"I didn't want there to be any mystery to what I was doing," the judge said. "I remember on one occasion, Senator [Bob] Dole was sitting across a table from me. Somebody had put one of the ballots into a machine sideways.

"I looked at him and said, 'Look at this, it's as if they gave it to their dog to chew on, and now they're trying to have me make a call!' He started laughing. But I give them credit. Nobody ever approached me to do something one way or the other. They left me alone."

The hardest part of the recount, Judge Rosenberg said, wasn't deciphering mangled ballots. It was the eyestrain. He had 20-200 vision. With astigmatism. Squinting at ballots proved painful. He tried eyedrops. They weren't enough.

One day, Judge Rosenberg turned to one of his clerks.

"I asked him, 'Do you happen to have a magnifying glass?'" the judge recalled. "He could have said no. But he obtained one and gave it to me. It made things a lot easier."

As soon as he started using the magnifying glass, he noticed something else.

"The press went crackers," the judge said. "Everyone was taking pictures all over the place."

At first, the judge thought nothing of it. Granted, the task at hand was a bit unusual: He had a two-car, 24-hour police escort, a pair of deputy sheriffs he later invited inside his family's home for Thanksgiving dinner.

Still, Judge Rosenberg considered himself the equivalent of a baseball umpire. Call balls and strikes. Ignore everything else. Let the players — in this case, the lawyers and politicians — be the stars.

"I think it was a day or two after I got the magnifying glass that one of my sons said to my wife, 'Hey, is Dad not telling us something? He's all over the television!'" Judge Rosenberg said. "Then I saw the picture in the newspaper and knew. Friends from college and other people I knew started calling me."

Following the recount, the judge recalled, he "might have taken a day off." He returned to his day job as a circuit court judge, declining interview requests from news networks and late-night talk shows while explaining that "after the game's over, you don't interview the umpire. You talk to the coach and the players."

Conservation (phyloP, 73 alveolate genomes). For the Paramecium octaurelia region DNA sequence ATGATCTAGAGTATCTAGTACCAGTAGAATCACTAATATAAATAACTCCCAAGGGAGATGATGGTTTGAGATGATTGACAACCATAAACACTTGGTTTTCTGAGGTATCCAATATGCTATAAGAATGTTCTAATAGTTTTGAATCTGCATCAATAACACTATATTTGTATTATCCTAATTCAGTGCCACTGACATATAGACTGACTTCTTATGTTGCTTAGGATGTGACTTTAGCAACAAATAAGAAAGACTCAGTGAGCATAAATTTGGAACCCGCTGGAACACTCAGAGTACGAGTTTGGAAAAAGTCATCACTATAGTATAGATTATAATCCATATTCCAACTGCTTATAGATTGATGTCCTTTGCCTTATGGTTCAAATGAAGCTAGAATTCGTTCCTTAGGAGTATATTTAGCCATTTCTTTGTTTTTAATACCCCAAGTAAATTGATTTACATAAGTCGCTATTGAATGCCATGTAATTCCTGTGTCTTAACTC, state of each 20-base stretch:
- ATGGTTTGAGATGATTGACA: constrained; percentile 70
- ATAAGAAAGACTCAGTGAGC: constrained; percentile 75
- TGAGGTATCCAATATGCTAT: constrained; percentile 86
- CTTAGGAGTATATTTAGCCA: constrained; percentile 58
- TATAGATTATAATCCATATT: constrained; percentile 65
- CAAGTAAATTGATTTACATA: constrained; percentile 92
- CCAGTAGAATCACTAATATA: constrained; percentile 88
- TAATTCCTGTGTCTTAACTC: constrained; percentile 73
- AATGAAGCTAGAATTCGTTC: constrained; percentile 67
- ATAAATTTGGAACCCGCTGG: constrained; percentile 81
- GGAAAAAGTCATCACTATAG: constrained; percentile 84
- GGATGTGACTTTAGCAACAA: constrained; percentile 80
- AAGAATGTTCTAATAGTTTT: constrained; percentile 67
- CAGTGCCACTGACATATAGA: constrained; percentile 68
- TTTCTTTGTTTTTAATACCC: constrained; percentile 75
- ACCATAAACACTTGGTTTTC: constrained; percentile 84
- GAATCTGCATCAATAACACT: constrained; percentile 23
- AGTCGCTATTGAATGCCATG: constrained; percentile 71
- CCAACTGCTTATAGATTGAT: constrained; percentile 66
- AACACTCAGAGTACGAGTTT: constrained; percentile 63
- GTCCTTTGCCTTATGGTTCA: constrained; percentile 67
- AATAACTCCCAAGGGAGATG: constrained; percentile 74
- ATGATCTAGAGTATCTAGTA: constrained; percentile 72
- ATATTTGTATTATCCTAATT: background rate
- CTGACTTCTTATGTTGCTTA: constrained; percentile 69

When the National Museum of American History asked Judge Rosenberg to donate a magnifying glass for a 2004 election exhibit, however, he happily complied. He also broke his silence, telling Smithsonian magazine that his wife jokes that he "should have done an ad for Visine."

"Am I historical figure?" Judge Rosenberg said. "I don't know. It's a historic thing. I'm happy I did it. I never asked for it. Never wanted it. I have good, close friends on the Republican and Democratic sides.

"After it was over, both parties came to me and said I was decent and fair and honorable, and that they respected that. That's what a judge is supposed to do. That's my job."

Today, he is still Judge Rosenberg. He plans to retire next year. He has three adult children and recently celebrated his 42nd wedding anniversary. He still has old sample ballots and chads — "Oh God, I have loads of those," he said — which he sometimes donates to charity auctions.

The judge still has a magnifying glass, too. In fact, he keeps it in his office desk. Just in case.

"A few years ago I was elected president of a B'nai B'rith chapter of lawyers and judges down here," he said. "I gave a speech, and afterward they gave me some kind of award."

At that point, the judge continued, he pulled the magnifying glass out of his pocket and held it up to his face, recreating his well-known photo.

"I said, 'Let me take a closer look,'" he said. "The people who remember [the recount] got a big laugh out of that."